Mentioning the death penalty is like spitting grain alcohol on a fire.
The reactions of folks are immediate, impassioned and volatile.
"It bothered me to read that former slave states account for nearly all recent and planned U.S. executions,'' death penalty opponent Mary Lynn Canton of Fort Myers wrote in an e-mail to Gov. Charlie Crist. "That gave me a chill thinking about it. It should you, too.
"Stop signing these barbaric warrants.''
Capital punishment raised its controversial head March 5 when jurors recommended life in prison instead of death for Bonita Springs double-murderer Fred Cooper.
Cooper, 30, was convicted of killing Steven and Michelle Andrews in their Gateway home in December 2005. Judge Thomas Reese sentenced him to three consecutive life terms Monday.
Before Cooper became Lee County's most notorious murderer, there was Kevin Foster, the ringleader of the Lords of Chaos. Riverdale High dropout Foster killed band director Mark Schwebes, 32, in 1996 to avoid detection of vandalism by Lords of Chaos punks. Foster, 31, was sentenced to death in 1998.
One day after Cooper was whisked away to South Florida Reception Center in Dade County to prepare for his next residence, Foster's attorneys appeared Friday at a hearing before Judge Edward Volz Jr. to make a public records request in an 11-year appeal to save Foster's life.
The average length of stay on death row is 12.31 years prior to execution, according to the Florida Department of Corrections.
Fort Lauderdale attorney Paul Kalil is trying to find evidence of investigative or prosecutorial misconduct to file for post-conviction release.
The state Supreme Court upheld Foster's sentence in 2000.
Are Foster's lawyers grasping at straws?
"They're doing their job,'' said Assistant State Attorney Lise Plattner, who handles post-conviction cases. "There is going to be an extensive search for any other type of evidence that may not have come out in the original trial.''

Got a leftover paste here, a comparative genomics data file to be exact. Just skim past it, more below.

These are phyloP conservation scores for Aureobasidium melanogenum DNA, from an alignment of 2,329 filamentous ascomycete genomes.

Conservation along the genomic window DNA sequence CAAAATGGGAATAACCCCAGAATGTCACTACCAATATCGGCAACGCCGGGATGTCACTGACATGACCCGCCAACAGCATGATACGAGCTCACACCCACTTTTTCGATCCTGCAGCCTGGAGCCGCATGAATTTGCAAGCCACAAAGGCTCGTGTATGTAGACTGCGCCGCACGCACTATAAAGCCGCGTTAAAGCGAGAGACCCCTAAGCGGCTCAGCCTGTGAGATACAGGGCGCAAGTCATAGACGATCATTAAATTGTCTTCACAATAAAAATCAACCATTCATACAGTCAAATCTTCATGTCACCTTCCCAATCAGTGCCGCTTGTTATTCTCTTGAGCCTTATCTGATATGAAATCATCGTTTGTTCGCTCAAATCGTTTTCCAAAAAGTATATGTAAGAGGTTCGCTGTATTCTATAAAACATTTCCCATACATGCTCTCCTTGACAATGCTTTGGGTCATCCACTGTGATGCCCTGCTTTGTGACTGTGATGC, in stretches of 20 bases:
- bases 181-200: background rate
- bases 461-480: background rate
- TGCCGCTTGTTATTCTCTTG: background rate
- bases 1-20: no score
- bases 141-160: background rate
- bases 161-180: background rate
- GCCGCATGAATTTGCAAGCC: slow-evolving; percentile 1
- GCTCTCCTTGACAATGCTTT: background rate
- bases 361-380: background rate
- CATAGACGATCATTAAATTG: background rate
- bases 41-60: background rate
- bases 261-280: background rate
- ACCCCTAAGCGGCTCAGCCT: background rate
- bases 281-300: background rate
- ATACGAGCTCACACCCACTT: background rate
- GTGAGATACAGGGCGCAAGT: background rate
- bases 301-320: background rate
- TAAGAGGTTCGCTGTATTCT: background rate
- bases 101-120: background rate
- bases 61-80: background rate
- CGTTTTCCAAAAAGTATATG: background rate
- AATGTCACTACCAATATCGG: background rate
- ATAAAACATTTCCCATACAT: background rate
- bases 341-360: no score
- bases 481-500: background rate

For all the hoopla the death penalty conjures up, few inmates are executed.
One so far in 2009, two in 2008 and none in 2007. Twenty-six of the 67 total executions since the penalty was reinstated in 1976 came in 1984, 1990, 1998, 2000 and 2006.
In "Florida Defender'' magazine, Pete Mills, assistant public defender in Bartow, addresses a bloated death row.
"Even if execution increased to 12 per year, no less than 35 years would be needed to execute the current population,'' he wrote. "This number does not take into account ... people who would be newly sentenced to death or those who would die of natural causes while waiting.''
Nationally, the statistics favor death-row survival, says Dudley Sharp, death penalty resources director of Justice For All, a pro-death penalty advocate.
"Imposition of the death penalty is extraordinarily rare,'' he wrote. "Since 1967, there has been one execution for every 1,600 murders, or 0.06 percent.''
Opponents argue death-penalty inequity.
"The death penalty should be applied consistently - regardless of socioeconomic background, race, religion or gender,'' said reader Cassia Parker of Estero.
Her gender mention raises a curious question.
There are 393 prisoners on Florida's death row.
How many are women?
Tiffany Cole, 27, was sentenced March 6, 2008, in Duval County for her part in a double murder of a Jacksonville couple that was buried alive.
Of the 392 men incarcerated Friday, 239 are white, 140 are black and 13 are listed as other.
Which begs the question: If men outnumber women 392-1, are judges and jurors impartially doing their job with the death penalty?